It was supposed to be the silver lining to a year of brutal losses. As bond-fund managers watched the market value of their portfolio decline rate hike after rate hike, one thing was certain: companies would soon have to return to the market offering juicier yields.

But for all the yield concessions companies have had to offer investors to raise new debt this year, it’s proved to be of little comfort, a Bloomberg analysis of bond issuance data shows.

Of the 1,555 investment-grade bonds worth over $1.3 trillion that have been sold in the U.S. and Europe since Russia’s invasion of Ukraine, all but 137 are now trading below their offering price, the data show. It totals up to paper losses of nearly $106 billion for investors so far.

“It highlights, once again, the need for investor discipline around deal pricing,” said Maria Staeheli, a senior portfolio manager at Fisch Asset Management. “Recently we have observed a tendency of investors to accept less attractive pricing even on some of the spicier names. We think that’s related to investors fearing they miss out on bear market rallies.”

For some deals, the price drops are so severe that the notes are now trading at what some investors consider to be distressed levels. A sterling-denominated social bond sold by bLend Funding Plc in April has fallen to 72 pence from an issue price of par, while in the U.S. market, a $7 billion 30 year bond sold in March by a unit of AT&T Inc. and Discovery Inc. has slumped to about 69 cents. A JAB Holdings B.V. bond priced in April has lost over a third of its value to 59 cents.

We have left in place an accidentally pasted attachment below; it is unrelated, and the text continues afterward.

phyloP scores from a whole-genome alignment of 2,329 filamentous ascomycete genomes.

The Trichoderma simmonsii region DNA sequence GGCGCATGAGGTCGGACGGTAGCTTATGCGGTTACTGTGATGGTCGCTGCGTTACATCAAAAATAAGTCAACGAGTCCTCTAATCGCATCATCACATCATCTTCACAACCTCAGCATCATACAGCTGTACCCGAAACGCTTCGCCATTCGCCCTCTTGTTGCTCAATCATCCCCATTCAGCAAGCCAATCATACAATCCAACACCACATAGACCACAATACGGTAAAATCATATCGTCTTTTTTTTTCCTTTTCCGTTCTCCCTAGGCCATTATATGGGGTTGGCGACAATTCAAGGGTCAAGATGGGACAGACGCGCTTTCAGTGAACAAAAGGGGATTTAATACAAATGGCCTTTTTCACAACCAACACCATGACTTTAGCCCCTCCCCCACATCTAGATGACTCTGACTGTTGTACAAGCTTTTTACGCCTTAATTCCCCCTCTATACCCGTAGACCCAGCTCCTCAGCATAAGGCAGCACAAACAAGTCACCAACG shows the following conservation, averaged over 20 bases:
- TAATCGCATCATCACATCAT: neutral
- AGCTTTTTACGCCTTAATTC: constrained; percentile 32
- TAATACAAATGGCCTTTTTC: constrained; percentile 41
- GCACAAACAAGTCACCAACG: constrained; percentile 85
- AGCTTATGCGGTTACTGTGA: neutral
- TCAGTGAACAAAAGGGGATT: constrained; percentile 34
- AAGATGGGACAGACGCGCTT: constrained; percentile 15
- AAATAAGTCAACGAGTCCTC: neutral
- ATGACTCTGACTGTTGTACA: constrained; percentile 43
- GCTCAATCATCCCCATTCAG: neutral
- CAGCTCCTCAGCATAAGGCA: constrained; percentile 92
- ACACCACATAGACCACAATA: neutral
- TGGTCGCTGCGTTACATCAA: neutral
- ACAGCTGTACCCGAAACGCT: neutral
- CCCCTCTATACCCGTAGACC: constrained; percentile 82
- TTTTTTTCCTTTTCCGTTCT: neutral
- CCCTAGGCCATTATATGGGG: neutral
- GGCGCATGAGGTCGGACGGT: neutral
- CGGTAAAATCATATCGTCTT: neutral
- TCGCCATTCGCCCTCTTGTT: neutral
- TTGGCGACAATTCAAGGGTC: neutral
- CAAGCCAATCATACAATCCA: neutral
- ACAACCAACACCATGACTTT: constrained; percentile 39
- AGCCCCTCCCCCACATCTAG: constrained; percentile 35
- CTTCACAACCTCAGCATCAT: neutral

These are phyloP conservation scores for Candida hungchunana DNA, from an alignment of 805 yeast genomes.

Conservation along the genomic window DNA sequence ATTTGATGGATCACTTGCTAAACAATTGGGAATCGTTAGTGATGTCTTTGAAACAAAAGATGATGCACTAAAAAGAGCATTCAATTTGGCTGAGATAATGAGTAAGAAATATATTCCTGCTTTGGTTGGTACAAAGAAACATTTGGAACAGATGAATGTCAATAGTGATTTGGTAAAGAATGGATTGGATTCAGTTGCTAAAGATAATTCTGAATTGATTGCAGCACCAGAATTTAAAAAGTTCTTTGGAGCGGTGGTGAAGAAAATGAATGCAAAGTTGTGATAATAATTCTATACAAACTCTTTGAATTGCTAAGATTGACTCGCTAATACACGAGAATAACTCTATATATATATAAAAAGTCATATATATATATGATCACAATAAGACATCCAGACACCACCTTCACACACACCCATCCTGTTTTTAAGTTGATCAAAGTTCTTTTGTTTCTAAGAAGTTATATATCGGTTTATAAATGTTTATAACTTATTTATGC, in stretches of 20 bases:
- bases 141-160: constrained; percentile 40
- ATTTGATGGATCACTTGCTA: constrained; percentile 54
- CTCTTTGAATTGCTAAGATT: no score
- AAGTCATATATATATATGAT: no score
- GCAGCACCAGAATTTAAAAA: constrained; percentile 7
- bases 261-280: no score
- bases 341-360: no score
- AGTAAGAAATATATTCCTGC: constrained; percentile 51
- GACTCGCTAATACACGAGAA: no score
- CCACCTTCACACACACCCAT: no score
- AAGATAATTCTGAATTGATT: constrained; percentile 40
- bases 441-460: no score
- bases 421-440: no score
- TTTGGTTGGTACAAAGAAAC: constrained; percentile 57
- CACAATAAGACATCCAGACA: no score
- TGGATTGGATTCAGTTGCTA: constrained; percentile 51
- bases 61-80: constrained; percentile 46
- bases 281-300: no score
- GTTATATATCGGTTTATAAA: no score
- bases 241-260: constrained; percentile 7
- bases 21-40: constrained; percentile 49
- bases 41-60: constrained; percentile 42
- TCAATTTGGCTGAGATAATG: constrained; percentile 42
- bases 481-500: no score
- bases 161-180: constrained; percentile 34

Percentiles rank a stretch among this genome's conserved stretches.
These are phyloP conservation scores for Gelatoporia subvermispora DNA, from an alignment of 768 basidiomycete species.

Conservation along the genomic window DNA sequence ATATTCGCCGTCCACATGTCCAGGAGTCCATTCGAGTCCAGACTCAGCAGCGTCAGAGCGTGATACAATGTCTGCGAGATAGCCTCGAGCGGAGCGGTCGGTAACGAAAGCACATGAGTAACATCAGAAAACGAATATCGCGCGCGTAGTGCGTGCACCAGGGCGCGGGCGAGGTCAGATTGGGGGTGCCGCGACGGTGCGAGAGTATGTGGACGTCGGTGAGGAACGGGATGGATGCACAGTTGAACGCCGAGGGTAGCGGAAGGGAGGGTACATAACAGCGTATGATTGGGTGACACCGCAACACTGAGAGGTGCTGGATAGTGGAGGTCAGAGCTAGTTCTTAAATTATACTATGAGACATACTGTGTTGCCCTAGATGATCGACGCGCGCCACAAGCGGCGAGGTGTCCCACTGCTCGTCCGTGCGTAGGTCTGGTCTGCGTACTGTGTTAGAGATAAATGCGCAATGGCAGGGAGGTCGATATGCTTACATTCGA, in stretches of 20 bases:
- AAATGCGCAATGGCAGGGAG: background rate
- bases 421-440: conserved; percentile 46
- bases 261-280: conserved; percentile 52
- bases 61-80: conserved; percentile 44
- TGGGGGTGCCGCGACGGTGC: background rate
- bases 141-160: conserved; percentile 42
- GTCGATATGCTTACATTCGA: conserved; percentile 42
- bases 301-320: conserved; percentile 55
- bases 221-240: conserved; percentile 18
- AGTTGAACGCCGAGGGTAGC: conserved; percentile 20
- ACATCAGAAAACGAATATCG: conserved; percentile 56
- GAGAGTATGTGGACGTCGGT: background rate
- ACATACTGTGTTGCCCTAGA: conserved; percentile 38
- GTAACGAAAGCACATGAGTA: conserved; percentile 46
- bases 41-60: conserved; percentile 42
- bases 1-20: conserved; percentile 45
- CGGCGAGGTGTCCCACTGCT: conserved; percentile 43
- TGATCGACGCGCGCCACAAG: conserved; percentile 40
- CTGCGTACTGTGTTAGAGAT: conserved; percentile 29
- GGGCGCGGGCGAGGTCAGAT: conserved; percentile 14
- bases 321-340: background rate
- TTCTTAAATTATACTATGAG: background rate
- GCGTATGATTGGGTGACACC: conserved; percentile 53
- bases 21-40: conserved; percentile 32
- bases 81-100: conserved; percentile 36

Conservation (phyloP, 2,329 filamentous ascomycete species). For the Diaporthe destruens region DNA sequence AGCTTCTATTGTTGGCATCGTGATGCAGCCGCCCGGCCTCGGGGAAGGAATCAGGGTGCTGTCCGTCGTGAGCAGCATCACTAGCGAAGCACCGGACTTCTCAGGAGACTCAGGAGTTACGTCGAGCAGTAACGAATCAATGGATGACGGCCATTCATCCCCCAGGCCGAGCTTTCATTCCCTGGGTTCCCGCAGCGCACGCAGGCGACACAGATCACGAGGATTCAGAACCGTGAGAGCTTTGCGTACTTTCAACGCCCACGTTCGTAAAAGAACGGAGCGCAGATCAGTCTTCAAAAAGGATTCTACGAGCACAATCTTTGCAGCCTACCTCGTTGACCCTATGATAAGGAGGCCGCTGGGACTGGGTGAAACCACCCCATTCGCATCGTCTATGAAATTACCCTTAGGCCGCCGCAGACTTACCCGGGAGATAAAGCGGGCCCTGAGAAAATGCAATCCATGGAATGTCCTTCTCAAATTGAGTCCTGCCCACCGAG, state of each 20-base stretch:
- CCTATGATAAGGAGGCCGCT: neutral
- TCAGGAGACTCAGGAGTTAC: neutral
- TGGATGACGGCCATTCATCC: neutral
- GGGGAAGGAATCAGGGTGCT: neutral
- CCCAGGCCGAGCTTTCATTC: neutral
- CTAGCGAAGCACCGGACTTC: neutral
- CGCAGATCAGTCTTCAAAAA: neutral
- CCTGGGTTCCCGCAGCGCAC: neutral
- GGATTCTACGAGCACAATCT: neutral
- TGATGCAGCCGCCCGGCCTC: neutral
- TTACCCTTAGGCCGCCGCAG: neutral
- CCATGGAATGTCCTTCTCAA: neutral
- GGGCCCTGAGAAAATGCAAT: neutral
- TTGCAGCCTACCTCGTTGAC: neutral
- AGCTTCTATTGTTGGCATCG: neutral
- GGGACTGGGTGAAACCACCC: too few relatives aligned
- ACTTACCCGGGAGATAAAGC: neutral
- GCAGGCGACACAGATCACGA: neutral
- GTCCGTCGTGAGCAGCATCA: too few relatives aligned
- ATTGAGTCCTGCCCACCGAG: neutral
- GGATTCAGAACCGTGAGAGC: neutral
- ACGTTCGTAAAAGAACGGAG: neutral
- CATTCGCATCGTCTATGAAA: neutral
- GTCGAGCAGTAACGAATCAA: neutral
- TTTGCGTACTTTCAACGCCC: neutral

Bonds sold before Russia’s invasion of Ukraine in late February have suffered the most. The 480 notes priced in January and February have dropped by an average of 17%, with total losses at around $64 billion, the data show.

More recent offerings haven’t been immune to the disruption that’s swept global markets. Nearly two-thirds of the 336 investment-grade bonds sold in September and October for which full pricing information is available are already quoted lower than the price they originally sold for, Bloomberg analysis shows.

It’s a grim picture for investors who would typically look to trade out of their existing holdings when a company comes to the market with a new deal. With global financial markets still volatile as central banks fight consumer price inflation and recession risks, conditions are unlikely to improve any time soon. Those firms that need to raise financing are also now facing ever-higher borrowing costs on the public debt markets, as average dollar, euro and sterling high-grade corporate yields have surged this year.

“The weakness is all ultimately being driven by inflation, so we need to get conviction that it’s rolling over for the market to turn around,” said Gordon Shannon, a portfolio manager at TwentyFour Asset Management. “Given how volatile it has been, how long it’s gone on, I think that means really compelling evidence. A single down print on CPI won’t be enough.”

A handful of deals have kept afloat though. A selection of last week’s offerings from borrowers including Northumbrian Water Ltd and TenneT Holding BV in Europe and Lockheed Martin Corp. and British American Tobacco Plc in the U.S. have benefited from a bond rally to edge higher.

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